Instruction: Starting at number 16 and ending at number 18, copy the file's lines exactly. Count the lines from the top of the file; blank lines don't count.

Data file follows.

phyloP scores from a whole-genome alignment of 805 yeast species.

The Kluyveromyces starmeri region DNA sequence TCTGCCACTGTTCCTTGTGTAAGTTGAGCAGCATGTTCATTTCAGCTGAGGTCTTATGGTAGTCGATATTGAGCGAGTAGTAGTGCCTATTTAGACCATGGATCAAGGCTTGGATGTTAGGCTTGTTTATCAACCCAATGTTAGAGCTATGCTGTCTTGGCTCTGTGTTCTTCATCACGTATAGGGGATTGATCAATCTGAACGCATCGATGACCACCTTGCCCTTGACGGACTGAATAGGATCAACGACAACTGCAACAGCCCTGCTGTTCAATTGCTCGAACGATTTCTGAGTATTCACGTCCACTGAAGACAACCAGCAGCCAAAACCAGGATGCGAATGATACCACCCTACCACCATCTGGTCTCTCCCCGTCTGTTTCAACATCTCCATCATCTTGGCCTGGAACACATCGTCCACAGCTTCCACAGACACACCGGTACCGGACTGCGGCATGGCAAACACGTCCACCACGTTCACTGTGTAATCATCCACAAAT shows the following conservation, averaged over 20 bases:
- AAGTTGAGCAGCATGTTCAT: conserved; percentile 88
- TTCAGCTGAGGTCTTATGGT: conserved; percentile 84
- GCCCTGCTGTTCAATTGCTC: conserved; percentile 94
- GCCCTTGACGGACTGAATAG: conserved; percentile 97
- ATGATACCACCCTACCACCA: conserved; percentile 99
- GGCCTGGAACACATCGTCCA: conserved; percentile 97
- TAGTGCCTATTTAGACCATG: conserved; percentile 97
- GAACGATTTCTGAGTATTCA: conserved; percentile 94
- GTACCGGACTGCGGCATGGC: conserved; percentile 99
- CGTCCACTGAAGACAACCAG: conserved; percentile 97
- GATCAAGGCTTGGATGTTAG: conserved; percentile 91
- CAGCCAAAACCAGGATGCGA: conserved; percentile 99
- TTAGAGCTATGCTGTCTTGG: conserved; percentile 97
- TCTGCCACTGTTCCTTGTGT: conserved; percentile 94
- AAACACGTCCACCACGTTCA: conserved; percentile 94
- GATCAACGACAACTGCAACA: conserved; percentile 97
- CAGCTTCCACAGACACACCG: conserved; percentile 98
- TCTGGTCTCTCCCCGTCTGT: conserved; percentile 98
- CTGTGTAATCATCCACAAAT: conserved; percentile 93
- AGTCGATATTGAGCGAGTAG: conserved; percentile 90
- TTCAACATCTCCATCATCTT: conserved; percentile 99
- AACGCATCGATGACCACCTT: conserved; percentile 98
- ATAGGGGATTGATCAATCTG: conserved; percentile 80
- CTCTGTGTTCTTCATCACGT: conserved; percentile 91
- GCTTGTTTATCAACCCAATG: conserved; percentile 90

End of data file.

- TCTGCCACTGTTCCTTGTGT: conserved; percentile 94
- AAACACGTCCACCACGTTCA: conserved; percentile 94
- GATCAACGACAACTGCAACA: conserved; percentile 97